Monday, March 05, 2007

Seed starting Lophophora, Ariocarpus, and Epithelantha

The last couple of days I’ve been busy starting the next generation of plants from seed. One of the more interesting lophs this year is a variety of Lophophora williamsii originating from El Oso, Coahuila, Mexico. According to The genus Lophophora – Kaktusy Special 2, 2005 this variety forms massive clusters with individual heads measuring up to 15 cm (5.9'') in diameter! Unfortunately it seems the El Oso site is severely threatened by agricultural activities.

Lophophora williamsii - El Oso, Coahuila
Lophophora williamsii - El Oso, Coahuila (picture taken from The genus Lophophora – Kaktusy Special 2, 2005)

I’ve sown the following Lophophora seeds this year:

  • Lophophora diffusa v. koehresii (RS 1182; El Sabino, San Luis Potosí)
  • Lophophora diffusa ssp. kubesai (JJH 0010892; Puente Mezquitio, Querétaro)
  • Lophophora fricii (RS 404B; Viesca, Coahuila)
  • Lophophora williamsii (MMR 89; El Oso, Coahuila)
  • Lophophora williamsii (RS 428A; Cuatro Ciénegas, Coahuila)
I have great expectations for the Lophophora diffusa ssp. kubesai. According to the retailer’s seed catalog this variety is prone to offsetting (in contrast to the typical single stemmed L. diffusa specimens), eventually forming multi-headed clumps as pictured below. Lophophora diffusa ssp. kubesai Lophophora diffusa ssp. kubesai In addition to the Lophophora seeds I also started a handful of Ariocarpus from seed:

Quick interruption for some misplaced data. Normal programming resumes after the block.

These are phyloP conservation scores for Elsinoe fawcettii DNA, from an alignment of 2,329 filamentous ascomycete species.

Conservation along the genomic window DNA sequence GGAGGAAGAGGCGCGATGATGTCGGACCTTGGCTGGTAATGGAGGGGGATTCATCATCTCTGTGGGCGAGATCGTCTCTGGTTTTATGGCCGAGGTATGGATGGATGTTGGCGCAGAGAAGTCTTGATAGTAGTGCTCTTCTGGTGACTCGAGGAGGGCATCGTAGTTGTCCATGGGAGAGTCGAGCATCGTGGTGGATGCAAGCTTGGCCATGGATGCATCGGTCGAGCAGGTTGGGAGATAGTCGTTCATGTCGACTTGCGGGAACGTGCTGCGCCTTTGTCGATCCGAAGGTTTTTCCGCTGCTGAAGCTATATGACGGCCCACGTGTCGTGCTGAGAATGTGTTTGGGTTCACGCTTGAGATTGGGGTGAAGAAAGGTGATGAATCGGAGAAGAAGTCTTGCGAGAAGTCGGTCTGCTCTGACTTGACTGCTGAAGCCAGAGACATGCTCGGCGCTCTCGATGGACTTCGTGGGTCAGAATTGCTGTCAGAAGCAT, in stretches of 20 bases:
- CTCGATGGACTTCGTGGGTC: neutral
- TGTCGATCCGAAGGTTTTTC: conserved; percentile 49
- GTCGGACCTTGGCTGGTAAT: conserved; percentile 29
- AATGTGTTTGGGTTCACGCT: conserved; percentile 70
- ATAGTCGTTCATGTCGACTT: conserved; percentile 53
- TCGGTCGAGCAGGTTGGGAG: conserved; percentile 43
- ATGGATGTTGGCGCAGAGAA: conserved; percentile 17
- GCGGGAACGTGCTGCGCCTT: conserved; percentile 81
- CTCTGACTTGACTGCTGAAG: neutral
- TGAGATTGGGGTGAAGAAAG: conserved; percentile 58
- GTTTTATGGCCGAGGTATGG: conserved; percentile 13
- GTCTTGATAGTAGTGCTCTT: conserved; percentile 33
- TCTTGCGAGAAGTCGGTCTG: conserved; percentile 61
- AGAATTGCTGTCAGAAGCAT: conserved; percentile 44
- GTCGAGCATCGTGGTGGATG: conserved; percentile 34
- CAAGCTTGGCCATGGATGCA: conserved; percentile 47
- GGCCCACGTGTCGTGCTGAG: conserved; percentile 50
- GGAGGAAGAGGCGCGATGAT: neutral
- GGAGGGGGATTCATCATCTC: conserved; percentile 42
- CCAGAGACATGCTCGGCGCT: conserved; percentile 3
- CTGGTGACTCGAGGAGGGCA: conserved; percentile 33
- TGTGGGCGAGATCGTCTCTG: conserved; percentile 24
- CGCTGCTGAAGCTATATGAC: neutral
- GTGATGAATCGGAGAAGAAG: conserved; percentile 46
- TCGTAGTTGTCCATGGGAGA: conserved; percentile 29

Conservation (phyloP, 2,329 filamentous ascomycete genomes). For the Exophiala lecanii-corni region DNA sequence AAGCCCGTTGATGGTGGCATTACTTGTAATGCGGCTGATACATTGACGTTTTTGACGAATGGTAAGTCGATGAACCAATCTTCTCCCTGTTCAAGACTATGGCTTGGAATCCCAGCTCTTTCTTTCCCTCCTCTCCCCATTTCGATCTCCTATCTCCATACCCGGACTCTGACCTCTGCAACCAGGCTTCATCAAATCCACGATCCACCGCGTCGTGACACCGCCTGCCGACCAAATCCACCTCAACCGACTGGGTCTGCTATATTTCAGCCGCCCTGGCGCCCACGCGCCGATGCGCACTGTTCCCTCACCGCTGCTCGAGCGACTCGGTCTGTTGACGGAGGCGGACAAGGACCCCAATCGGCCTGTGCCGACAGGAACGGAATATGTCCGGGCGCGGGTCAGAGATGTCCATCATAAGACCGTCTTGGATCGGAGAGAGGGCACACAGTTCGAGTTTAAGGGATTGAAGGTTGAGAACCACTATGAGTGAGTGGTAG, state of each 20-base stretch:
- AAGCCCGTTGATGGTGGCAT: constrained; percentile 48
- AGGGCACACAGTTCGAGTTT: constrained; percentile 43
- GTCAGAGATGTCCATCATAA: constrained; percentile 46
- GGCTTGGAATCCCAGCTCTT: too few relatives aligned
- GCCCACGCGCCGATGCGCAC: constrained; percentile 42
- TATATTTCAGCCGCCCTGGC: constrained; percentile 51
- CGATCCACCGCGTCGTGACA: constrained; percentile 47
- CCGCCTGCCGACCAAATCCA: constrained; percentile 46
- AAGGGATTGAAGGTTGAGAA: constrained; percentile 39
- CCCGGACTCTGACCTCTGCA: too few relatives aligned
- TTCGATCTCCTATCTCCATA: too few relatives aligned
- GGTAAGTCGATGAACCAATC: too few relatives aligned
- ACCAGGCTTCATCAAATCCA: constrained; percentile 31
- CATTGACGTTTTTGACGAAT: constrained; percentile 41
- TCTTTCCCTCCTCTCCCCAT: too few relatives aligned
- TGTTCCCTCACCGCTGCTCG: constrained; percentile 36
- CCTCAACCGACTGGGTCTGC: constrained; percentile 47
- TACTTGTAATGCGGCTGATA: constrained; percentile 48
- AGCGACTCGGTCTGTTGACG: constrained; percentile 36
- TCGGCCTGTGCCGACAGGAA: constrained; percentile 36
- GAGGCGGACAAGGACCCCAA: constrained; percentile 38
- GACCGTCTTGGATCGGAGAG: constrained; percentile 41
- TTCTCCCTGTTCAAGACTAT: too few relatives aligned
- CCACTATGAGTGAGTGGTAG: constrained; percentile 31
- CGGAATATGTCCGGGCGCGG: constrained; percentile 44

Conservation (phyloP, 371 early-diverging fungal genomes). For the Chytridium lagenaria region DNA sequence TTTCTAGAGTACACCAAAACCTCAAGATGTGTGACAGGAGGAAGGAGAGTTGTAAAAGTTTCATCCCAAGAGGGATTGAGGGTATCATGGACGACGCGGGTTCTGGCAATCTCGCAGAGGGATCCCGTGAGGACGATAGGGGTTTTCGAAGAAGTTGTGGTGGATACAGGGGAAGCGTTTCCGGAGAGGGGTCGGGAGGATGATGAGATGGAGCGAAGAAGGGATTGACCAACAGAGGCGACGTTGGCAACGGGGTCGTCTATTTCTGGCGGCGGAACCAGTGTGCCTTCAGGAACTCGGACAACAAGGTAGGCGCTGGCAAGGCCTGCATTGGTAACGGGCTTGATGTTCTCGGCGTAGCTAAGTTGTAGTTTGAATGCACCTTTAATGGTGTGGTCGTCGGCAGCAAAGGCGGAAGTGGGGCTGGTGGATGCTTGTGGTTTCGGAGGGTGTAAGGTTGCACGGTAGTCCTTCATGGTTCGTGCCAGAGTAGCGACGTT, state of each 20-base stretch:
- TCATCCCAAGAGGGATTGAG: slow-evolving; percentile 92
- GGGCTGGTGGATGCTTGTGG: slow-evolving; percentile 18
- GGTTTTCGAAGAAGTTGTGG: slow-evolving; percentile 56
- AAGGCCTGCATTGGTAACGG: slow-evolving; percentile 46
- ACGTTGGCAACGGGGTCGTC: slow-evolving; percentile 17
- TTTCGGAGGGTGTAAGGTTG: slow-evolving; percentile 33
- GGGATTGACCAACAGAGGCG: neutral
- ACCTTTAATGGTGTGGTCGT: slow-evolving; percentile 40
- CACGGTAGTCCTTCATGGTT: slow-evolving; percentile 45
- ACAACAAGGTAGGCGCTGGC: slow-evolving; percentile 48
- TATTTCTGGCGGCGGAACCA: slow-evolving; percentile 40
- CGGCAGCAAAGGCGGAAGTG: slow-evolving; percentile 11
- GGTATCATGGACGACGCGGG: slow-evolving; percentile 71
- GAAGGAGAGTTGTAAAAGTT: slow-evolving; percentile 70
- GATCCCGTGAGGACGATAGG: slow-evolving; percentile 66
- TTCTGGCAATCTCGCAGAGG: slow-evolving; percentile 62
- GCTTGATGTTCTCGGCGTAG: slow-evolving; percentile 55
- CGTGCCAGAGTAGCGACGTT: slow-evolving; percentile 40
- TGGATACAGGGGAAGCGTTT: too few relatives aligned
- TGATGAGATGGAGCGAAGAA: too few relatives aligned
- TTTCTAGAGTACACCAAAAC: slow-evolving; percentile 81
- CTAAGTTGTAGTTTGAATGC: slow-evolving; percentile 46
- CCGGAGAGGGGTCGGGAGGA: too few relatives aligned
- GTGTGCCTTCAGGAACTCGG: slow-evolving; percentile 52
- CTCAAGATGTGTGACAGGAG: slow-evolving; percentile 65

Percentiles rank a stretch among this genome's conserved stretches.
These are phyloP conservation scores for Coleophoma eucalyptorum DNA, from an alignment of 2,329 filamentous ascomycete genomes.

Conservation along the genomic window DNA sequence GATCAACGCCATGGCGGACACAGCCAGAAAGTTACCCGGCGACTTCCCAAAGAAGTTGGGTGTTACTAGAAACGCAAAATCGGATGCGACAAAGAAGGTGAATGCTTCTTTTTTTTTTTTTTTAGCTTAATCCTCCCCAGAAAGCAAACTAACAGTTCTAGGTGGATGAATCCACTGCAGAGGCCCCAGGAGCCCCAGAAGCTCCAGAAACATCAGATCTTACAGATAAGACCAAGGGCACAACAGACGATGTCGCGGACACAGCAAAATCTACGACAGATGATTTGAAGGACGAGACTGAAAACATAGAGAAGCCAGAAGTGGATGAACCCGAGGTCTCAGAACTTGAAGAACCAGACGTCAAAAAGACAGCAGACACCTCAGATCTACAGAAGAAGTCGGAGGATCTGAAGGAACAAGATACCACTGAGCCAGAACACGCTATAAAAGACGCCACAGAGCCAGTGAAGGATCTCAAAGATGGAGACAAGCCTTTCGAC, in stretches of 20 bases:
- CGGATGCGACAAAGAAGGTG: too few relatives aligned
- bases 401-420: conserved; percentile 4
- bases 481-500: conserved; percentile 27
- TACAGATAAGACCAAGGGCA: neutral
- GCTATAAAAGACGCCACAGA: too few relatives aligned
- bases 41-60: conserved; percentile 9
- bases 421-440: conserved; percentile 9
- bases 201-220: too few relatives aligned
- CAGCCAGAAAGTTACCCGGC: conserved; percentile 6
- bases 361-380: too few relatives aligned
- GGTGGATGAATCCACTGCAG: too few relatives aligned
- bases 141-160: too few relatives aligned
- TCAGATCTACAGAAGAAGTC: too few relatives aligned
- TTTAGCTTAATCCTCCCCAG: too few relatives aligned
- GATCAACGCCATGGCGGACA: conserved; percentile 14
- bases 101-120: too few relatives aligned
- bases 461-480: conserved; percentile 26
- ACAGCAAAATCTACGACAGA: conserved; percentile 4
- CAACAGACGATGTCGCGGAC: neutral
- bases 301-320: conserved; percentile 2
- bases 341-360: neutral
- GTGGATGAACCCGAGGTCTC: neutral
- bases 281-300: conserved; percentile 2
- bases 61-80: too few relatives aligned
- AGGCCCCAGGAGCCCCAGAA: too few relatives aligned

• Ariocarpus fissuratus (JDL 26; Hot Springs, Big Bend, Texas)
  • Ariocarpus fissuratus (VVZ 204; Terlingua, Texas)
  • Ariocarpus fissuratus (VVZ 205; North of Alpine Texas)
  • Ariocarpus kotschoubeyanus v. macdowellii (RS 134; Hipolito, Coahuila)
I’ve specifically selected extreme northerly types of A. fissuratus as most of the Ariocarpus seedlings will be moved to a coldhouse later in spring (along with half of the L. williamsii and L. fricii seedlings) to experiment with the cold hardiness of these species. The move is also a necessity because my windowsills are getting crammed ;-) Finally, the following Epithelantha seeds (also for the coldhouse) were sown:
  • Epithelantha micromeris (JM 101; Sitting Bull Canyon, New Mexico)
  • Epithelantha micromeris v. gregii (MMR 179; El Oso, Coahuila)
The seeds were bought from Jan Martin Jecminek and Jaromír Dohnalík – details for both are listed in the seed and plant retailers section. All seeds are sown in a mix of limestone gravel, regular soil, and loamy sand (mixed in a 2:2:1 ratio). The pots are placed in closed bags where they will stay until the seedlings are well established - check out the post on growing cactus from seeds for more information on seed starting.

1 comment:

  1. Cool site. Never knew something like this existed. Be sure to check out and www.virtualbigbend for more information on Cactus and the West Texas Trans Pecos Big Bend region.. ShaneA


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